A variety of public health problems plague our communities and it is critical to understand their causes, consequences, and possible solutions. Two recent examples of research conducted to understand these problems are seen in the findings presented by the National Survey of Children’s Exposure to Violence (NATSCEV) and The Adverse Childhood Experiences (ACE) Study. According to Acestudy.org, “the ACE Study is an ongoing collaboration between the Centers for Disease Control and Prevention and Kaiser Permanente. Led by Co-principal Investigators Robert F. Anda, MD, MS, and Vincent J. Felitti, MD, the ACE Study…analyz[es] the relationship between multiple categories of childhood trauma (ACEs), and health and behavioral outcomes later in life.” The study finds a strong connection between the effects on children exposed to abuse and negative childhood relationships and the impact on their future behavior and the strength of their coping skills in adulthood. Children who have experienced a certain number of ACES as children, and who may have not received some type of intervention or treatment, may be less successful and productive in society than those who either have fewer or no ACES or who have received an intervention.

Moving from research to practice—that is, making the results of research applicable to another population—can be described as translational research. The website ACE Response provides a great example of how researchers are trying to take their data, describing a public health problem, and moving it towards real applicable use.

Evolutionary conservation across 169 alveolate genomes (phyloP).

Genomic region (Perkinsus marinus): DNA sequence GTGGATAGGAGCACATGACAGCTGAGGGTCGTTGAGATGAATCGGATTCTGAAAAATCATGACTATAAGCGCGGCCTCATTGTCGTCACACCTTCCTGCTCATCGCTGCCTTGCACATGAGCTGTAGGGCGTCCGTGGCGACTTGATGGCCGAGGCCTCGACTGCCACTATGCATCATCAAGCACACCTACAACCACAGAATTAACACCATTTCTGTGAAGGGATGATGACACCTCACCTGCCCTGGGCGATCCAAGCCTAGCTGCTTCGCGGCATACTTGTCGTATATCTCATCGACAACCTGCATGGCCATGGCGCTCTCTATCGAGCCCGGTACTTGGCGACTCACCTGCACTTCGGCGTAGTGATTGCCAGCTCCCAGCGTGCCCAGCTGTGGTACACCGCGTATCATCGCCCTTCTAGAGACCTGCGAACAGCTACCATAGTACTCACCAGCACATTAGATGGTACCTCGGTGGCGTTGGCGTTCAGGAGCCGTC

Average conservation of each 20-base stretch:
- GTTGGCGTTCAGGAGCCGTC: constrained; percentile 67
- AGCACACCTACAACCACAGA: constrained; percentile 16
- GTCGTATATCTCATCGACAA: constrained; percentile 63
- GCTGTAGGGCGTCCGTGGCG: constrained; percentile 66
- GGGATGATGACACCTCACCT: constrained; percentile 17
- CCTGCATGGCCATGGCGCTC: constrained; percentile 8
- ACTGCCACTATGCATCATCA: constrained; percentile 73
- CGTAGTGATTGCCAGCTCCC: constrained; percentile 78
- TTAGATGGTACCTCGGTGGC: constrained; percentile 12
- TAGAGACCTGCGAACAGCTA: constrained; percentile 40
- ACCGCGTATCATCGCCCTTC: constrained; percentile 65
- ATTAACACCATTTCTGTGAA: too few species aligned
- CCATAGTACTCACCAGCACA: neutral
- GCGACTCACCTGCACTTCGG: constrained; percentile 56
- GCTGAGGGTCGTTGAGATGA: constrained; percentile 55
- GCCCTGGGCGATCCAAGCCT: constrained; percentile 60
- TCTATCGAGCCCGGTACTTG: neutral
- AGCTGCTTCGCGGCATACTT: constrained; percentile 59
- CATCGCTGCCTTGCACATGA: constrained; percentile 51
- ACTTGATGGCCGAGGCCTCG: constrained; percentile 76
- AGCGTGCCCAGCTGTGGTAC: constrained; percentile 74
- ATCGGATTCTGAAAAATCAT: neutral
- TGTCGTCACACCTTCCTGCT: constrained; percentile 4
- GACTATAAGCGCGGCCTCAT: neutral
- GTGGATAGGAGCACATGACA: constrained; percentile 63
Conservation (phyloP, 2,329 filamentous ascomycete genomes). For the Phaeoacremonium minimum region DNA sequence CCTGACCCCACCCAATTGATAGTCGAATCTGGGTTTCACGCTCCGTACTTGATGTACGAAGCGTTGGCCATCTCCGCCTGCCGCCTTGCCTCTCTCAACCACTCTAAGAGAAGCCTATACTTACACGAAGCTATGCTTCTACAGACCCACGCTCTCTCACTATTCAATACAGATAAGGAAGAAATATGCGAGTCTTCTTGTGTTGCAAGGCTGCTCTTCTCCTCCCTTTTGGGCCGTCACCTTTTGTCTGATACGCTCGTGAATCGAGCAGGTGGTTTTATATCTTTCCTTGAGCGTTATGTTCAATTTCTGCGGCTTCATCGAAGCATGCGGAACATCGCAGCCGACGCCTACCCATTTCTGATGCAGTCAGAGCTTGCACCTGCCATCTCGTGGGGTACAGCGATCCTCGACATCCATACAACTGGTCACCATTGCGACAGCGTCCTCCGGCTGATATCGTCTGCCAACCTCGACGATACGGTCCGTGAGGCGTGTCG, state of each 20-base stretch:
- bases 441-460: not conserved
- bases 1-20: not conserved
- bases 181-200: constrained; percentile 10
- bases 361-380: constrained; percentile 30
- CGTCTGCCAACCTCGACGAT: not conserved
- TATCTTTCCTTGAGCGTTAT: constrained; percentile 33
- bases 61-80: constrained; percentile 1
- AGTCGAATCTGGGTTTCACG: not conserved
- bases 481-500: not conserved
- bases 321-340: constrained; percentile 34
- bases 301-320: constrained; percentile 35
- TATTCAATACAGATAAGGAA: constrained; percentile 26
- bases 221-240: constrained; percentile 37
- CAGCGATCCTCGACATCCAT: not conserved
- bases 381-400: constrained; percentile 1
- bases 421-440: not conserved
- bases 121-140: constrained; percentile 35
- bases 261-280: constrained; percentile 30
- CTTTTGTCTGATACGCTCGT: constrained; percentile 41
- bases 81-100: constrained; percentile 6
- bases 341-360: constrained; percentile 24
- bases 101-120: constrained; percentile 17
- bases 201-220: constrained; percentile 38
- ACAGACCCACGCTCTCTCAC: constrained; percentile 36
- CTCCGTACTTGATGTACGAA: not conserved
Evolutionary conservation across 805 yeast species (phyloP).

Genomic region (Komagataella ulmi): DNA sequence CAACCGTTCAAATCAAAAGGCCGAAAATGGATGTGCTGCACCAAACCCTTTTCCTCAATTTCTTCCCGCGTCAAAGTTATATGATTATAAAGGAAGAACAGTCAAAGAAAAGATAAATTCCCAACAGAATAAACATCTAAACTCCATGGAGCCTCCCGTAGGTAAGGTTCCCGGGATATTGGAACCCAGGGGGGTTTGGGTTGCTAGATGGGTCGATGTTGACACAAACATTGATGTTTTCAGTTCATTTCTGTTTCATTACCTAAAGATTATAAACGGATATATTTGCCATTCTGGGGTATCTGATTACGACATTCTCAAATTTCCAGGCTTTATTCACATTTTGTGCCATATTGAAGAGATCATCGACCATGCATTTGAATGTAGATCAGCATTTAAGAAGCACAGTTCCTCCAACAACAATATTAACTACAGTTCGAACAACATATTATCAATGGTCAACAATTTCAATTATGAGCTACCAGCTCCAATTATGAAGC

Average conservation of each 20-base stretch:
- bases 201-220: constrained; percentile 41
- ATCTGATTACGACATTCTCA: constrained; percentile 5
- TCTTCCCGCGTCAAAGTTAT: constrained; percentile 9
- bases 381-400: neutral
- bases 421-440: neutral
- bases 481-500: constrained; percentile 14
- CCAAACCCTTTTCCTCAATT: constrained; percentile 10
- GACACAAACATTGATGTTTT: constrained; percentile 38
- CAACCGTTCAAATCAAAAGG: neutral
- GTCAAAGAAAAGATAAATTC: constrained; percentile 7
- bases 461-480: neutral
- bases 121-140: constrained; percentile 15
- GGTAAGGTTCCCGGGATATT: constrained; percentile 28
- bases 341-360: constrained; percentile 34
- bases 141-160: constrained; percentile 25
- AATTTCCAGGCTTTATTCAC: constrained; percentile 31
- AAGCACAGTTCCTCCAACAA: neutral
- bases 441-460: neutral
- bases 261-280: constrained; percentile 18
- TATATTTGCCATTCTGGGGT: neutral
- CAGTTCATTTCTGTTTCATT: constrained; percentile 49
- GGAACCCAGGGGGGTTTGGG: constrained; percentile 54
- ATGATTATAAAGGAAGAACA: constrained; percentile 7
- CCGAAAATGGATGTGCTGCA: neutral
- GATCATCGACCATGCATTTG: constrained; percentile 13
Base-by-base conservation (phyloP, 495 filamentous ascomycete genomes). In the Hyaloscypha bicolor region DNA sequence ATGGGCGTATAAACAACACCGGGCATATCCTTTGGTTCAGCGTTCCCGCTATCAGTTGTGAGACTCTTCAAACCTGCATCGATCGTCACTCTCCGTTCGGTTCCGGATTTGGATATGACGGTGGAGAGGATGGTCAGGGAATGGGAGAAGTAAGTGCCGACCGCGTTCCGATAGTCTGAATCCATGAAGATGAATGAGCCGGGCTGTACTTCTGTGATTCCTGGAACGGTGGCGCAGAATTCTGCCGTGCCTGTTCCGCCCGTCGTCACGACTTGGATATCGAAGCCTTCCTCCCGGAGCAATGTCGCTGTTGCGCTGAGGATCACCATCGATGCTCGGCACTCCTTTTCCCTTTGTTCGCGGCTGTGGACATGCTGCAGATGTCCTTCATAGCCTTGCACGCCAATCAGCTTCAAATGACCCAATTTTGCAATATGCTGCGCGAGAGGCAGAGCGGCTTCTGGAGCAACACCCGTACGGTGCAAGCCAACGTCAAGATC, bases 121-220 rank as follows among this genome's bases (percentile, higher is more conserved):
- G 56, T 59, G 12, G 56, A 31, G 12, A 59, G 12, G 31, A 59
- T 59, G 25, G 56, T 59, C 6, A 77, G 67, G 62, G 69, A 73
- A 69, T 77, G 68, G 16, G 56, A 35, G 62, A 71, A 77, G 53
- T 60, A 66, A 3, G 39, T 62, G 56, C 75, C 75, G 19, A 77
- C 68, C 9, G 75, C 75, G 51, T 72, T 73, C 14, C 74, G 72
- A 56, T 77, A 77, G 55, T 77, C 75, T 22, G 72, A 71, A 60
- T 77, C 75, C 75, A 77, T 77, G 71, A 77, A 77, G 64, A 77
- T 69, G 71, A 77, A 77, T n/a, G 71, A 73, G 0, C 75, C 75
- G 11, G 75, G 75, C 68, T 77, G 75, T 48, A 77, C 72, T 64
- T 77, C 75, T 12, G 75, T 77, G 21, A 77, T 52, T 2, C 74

This site is the brainchild of Dr. Heather Larkin of the University of Albany and a result of collaboration between the University at Albany School of Social Welfare and Prevent Child Abuse America. It was developed to “bridge the gap between ACE research data and its potential for real world application to prevent ACEs and ACE consequences through policy and program leadership, community development, and direct practice” (ACE website).

Another example of translational research is the Safe Start Initiative. In response to the public health issue of children exposed to violence, “ funded by the Office of Juvenile Justice and Delinquency Prevention (OJJDP), Office of Justice Programs, U.S. Department of Justice. the goal of the Safe Start Initiative is to broaden the knowledge of and promote community investment in evidence-based strategies for reducing the impact of children’s exposure to violence. For that purpose it provides resources to bridge research and practice around children’s exposure to violence and supports the implementation of evidence based practices in ten demonstration sites around the country (http://www.safestartcenter.org).  

The Safe Start Initiative Center also continues to exemplify it’s response through ongoing development of practical resources for the public:

Research Digest– “The Children Exposed to Violence Research Digest translates current research findings into practical advice for practitioners.”

Evidence Based Guidelines-Contains programs and interventions available for adaptation and use in the field.

Both Safe Start and the ACE Study are demonstrations of the potential that research has to reach beyond simply identifying a public health problem to addressing and maybe even eventually nullifying its effects.